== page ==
You might remember: 2009 was the year of the COP15, the United Nations Conference on Climate Change in Copenhagen. Delegates were heading there from all over the world to explore globally coordinated efforts to address the perils of human induced climate change – or the lack of them. The political optimists were dubbing the meeting Hopenhagen.
COP15 was a magnet for Campaign NGO’s and grassroots activists. The scientific consensus had again underscored the evidence: rising carbon emissions are leading to serious devastation of the earth’s biodiversity, and human suffering on a vast scale. Not taken in by the Hopenhagen feel good hype, amongst the grassroots the rhetoric in the air was that this was our last chance to catalyse decisive action.
Some long time climate activists scoffed. For them the maths was clear. It was already too late as far as they were concerned. But for many others it was still worth a last ditch effort to avert climate chaos. The conference became a focus for the passionate exertion of activists across the world for months leading up to the gathering.
Finally, amidst the Scandinavian winter, delegates argued and campaigners lobbied. Activists gathered and planned, generating a wealth of meetings, protests, and actions – aiming to pressure global leaders to do something worthwhile, or to inspire people to take matters into their own hands and side step the political circus in a popular struggle for climate justice.
The Danish police response was unapologetically, if predictably, harsh, repressive, and often illegal. The grassroots were battered, INGO’s shame faced. The outcome of the conference itself was the announcement, amidst self-congratulatory fanfares, that the representatives had agreed to talk more at some point. Basically, no agreement of action whatsoever.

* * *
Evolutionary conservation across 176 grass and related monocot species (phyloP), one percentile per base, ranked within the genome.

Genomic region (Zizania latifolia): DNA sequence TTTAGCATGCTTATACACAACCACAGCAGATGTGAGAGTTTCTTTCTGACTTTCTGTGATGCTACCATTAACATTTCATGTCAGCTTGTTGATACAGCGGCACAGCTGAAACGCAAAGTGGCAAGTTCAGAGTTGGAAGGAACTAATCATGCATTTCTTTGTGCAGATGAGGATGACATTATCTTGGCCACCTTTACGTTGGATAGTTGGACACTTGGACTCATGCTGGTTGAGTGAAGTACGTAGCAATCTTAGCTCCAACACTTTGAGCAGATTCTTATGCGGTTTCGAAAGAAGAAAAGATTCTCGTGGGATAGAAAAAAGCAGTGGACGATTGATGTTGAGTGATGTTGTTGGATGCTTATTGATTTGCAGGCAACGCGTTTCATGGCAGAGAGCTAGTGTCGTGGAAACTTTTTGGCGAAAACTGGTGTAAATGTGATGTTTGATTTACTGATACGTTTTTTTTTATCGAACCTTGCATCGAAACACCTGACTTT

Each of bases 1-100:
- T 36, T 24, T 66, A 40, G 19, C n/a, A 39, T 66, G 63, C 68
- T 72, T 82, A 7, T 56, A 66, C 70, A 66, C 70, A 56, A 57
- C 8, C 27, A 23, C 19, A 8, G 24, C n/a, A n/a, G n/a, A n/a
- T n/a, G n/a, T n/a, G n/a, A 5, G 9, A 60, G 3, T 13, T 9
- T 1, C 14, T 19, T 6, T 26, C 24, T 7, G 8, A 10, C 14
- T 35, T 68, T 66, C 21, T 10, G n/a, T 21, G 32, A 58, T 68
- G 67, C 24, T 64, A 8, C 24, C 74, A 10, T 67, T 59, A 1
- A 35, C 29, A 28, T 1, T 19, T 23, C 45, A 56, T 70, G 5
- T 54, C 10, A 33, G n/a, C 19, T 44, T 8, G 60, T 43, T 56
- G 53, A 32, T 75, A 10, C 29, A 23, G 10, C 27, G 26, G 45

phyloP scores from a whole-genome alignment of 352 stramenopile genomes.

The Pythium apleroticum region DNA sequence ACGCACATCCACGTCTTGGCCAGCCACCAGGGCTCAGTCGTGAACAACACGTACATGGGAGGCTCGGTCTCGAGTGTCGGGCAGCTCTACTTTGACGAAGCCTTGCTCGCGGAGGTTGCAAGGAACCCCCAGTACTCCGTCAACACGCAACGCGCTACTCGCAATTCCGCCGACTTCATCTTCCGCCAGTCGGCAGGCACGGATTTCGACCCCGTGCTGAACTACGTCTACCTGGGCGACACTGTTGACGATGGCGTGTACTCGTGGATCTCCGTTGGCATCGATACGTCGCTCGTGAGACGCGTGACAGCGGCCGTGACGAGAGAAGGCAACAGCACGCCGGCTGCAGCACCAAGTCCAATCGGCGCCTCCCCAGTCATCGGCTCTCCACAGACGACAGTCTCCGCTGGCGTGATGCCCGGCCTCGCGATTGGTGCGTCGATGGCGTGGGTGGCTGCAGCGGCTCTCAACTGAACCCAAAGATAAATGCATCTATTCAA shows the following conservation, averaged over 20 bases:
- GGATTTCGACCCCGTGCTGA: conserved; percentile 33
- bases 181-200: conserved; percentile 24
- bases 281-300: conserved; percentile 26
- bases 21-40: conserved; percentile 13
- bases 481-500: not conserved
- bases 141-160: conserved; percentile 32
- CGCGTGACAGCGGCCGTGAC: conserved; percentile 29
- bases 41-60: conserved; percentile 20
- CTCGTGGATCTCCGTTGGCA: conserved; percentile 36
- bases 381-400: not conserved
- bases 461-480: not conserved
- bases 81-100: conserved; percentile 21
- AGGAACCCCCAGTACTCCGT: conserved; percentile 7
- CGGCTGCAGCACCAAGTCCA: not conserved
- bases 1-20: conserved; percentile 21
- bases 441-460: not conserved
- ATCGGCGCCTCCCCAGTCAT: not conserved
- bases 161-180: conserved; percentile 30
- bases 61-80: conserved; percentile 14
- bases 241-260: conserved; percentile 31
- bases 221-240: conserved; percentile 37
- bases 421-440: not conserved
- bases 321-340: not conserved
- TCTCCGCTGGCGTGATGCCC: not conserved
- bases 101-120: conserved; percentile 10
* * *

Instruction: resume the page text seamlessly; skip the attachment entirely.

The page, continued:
So, the “last chance” passed us by. No meaningful coordinated effort was agreed upon. Economic growth continued to trump ecological security. Amidst the sense that it was now or never for the planet, we missed the “now”, so presumably it was “never”. The last ditch had been overrun.
As people dispersed, bruised and exhausted, there were tears, anger, and disillusionment. Soon enough the theme of climate chaos dropped back in mainstream discourse to phantasmagorically drift in and out of focus (editors must struggle to get the news cycle quite right for the story of the end of the world and our reluctance to face it). And in the following months, the levels of burnout amongst environmental activists soared. The anecdotes tell of action groups falling apart, generalized dismay and deepening despondency.
This was the backdrop to the first Sustaining Resistance course. For many the post-COP slump was deep and devastating. But in some senses it was nothing new. We’d seen repression and the steep uphill struggle for radical change wear down innumerable talented activists and organisers throughout the previous decades. Post-traumatic stress, intransigent group conflicts, under resourcing, and mounting cynicism had led to the haemorrhaging of talent from our movements for years. But the widespread disillusionment of 2009-10 predisposed many activists to recognise that something in their approach had to change. Many of them saw that they couldn’t go on like this – and that clearly this was going to be a long term struggle.
Post-traumatic stress, intransigent group conflicts, under resourcing, and mounting cynicism had led to the haemorrhaging of talent from our movements for years.